Elected officials should suffer, too
Kim Poindexter, Tahlequah Daily Press
For anyone who's up to snuff on' current events, it's a real challenge to deny the hypocrisy running rampant at the Oklahoma statehouse.
This week, officials announced that Cherokee County, among others, will be losing a valuable asset with the closure of its Child Guidance Center. Furloughs are being taken left and right, and many of the same Oklahomans who last month were rallying for tax cuts are now realizing some cherished service or another their families depended on is being eliminated or slashed. About the only thing to be said in this regard: Be careful what you wish for, you might get it.
The state Senate earlier this week finally offered its own version of "sacrifice," by announcing its employees will be taking 12 unpaid furlough days between July and December. Considering that furloughs have become commonplace in the public sector, this is not unusual, and given the current circumstances, it's not unfair.
What's repulsive in the extreme is the fact that the senators themselves, and other elected officials, will not suffer one iota during the economic crisis that has plagued the rest of us.
Though Senate leaders were all too willing to slice into the pay of their employees, they have not volunteered to cut their own salaries.
And, as we already know, Oklahoma's collective contingent rakes in more — in combined salary, benefits and 'per diem — than just about any legislative body in the country. In fact, when the Daily Press conducted an investigation of legislative pay in 2006, at that time, Oklahoma was at the top of the benefit and pay scale, when considering they only spend a few months "working" for us. (Other states' legislators made more in total, but are in session full-time.)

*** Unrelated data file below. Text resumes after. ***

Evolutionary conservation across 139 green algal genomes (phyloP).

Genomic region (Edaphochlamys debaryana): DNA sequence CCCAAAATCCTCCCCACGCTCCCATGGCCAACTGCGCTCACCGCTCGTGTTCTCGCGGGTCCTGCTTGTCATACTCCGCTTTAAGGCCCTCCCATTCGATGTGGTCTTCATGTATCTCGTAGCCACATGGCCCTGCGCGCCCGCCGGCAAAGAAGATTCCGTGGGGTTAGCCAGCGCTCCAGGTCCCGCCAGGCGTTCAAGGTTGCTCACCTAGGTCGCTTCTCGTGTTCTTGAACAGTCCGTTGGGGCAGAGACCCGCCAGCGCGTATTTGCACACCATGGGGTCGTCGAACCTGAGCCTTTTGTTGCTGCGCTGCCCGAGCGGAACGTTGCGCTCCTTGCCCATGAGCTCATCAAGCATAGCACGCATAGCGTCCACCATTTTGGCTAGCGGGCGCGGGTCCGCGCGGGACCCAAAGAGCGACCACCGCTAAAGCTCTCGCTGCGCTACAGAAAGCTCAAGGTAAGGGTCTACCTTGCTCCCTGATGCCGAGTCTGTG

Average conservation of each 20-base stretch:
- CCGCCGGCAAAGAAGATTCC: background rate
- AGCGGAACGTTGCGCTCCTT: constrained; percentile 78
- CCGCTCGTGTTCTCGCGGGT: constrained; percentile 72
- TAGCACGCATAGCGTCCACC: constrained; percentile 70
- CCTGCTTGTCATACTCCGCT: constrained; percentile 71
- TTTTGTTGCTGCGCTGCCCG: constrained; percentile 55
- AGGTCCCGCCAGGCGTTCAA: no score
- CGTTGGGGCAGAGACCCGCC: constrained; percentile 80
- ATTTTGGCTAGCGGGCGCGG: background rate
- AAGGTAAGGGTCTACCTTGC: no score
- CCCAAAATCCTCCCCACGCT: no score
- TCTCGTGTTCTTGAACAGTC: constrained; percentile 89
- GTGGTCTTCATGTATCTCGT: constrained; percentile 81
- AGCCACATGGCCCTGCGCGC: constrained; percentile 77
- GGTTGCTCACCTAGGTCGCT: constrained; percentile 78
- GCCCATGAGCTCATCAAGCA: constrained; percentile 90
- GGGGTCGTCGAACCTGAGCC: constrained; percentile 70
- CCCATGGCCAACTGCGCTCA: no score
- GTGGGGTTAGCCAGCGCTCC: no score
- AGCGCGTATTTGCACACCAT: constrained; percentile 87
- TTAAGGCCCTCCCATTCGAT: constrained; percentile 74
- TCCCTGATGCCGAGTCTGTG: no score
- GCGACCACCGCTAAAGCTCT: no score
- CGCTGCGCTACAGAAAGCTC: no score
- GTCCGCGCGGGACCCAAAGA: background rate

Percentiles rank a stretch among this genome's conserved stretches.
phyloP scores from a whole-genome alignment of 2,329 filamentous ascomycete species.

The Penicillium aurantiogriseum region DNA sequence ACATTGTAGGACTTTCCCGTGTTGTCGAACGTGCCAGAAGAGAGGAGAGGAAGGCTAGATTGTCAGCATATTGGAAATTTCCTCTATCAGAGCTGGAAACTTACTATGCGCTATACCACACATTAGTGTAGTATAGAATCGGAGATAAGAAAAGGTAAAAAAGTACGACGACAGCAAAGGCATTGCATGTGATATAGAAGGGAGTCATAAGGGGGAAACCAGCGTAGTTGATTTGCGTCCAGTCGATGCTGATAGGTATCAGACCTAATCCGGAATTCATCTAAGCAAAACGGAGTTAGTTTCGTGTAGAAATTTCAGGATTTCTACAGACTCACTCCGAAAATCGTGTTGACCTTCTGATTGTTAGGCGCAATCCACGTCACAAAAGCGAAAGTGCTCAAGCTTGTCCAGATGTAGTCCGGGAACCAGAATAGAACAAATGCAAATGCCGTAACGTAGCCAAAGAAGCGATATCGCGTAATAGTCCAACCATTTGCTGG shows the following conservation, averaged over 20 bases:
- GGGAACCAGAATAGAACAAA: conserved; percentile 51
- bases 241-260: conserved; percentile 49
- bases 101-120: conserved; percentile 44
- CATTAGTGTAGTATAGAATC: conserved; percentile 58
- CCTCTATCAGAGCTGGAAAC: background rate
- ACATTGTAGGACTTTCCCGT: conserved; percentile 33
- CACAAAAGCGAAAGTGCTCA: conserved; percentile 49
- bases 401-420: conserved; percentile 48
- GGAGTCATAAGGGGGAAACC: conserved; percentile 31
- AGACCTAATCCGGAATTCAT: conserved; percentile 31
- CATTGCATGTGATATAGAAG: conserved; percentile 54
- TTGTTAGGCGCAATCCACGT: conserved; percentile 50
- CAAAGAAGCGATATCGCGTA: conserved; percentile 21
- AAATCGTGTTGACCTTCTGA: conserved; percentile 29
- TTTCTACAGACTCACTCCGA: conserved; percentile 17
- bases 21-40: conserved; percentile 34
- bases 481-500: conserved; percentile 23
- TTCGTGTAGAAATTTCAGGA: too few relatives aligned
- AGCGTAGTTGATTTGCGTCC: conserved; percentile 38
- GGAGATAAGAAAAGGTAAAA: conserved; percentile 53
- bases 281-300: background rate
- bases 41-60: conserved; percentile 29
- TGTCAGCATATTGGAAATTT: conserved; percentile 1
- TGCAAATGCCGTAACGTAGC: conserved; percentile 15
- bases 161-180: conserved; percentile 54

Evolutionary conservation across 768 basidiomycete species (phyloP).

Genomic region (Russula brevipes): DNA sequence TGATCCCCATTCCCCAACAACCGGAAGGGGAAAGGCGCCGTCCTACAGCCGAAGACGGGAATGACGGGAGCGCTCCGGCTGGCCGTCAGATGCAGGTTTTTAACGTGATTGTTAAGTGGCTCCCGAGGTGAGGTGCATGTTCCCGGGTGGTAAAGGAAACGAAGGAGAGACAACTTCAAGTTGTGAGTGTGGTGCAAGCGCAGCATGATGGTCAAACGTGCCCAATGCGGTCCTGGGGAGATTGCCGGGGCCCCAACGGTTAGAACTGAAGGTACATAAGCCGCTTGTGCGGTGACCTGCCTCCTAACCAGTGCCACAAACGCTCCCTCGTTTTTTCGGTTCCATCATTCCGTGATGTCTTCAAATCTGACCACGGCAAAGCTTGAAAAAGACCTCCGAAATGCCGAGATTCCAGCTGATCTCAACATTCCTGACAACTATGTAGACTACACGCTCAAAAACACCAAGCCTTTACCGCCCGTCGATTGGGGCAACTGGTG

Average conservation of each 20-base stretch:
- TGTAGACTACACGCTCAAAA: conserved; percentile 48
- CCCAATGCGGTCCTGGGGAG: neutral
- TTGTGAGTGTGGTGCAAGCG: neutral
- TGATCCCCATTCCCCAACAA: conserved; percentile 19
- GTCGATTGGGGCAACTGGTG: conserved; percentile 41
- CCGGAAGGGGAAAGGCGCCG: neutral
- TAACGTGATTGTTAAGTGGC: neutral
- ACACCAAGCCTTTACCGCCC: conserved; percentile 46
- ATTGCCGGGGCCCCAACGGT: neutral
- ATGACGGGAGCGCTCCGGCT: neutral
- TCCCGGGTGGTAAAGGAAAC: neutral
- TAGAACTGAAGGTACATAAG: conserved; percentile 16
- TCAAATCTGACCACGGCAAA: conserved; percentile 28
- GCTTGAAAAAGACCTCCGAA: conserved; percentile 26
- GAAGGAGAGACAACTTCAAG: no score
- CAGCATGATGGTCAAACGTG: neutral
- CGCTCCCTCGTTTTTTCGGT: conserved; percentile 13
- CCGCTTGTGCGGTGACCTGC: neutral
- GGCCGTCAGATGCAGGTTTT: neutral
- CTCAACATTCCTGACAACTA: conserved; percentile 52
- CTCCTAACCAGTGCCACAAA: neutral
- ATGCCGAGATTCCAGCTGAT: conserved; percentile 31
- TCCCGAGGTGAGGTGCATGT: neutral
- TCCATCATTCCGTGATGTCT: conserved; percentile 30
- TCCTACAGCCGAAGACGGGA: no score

As for the House of Representatives, furloughs aren't yet on the table for its employees. According to Speaker Chris Benge, they've taken several cost-cutting measures, including restrictions on hiring and out-of-state travel. Wow, we're impressed; every private business made that move back in late 2008.
Oklahomans didn't feel the pain of the economic meltdown as quickly as their counterparts in other parts of the country, but now the hurt is upon us, full-bore and across the board. About the only ones who seem to be maintaining status quo above the fray are our elected representatives.
As Gomer Pyle would say, "Surprise, surprise, surprise!"
We've said it before, and we'll say it again. Cherokee County's legislative contingent is a diamond in the rough. We only wish voters in the rest of the counties would wise up and plant well-deserved boots in the posteriors of the greedy, out-of-touch representatives they've foisted upon the rest of us.
We need people at the statehouse who are like us, and who share our pain as well as our hopes and dreams. And with a few notable exceptions, we ain't got that.
Posted on Mon, June 21, 2010
by Jennifer Gilliland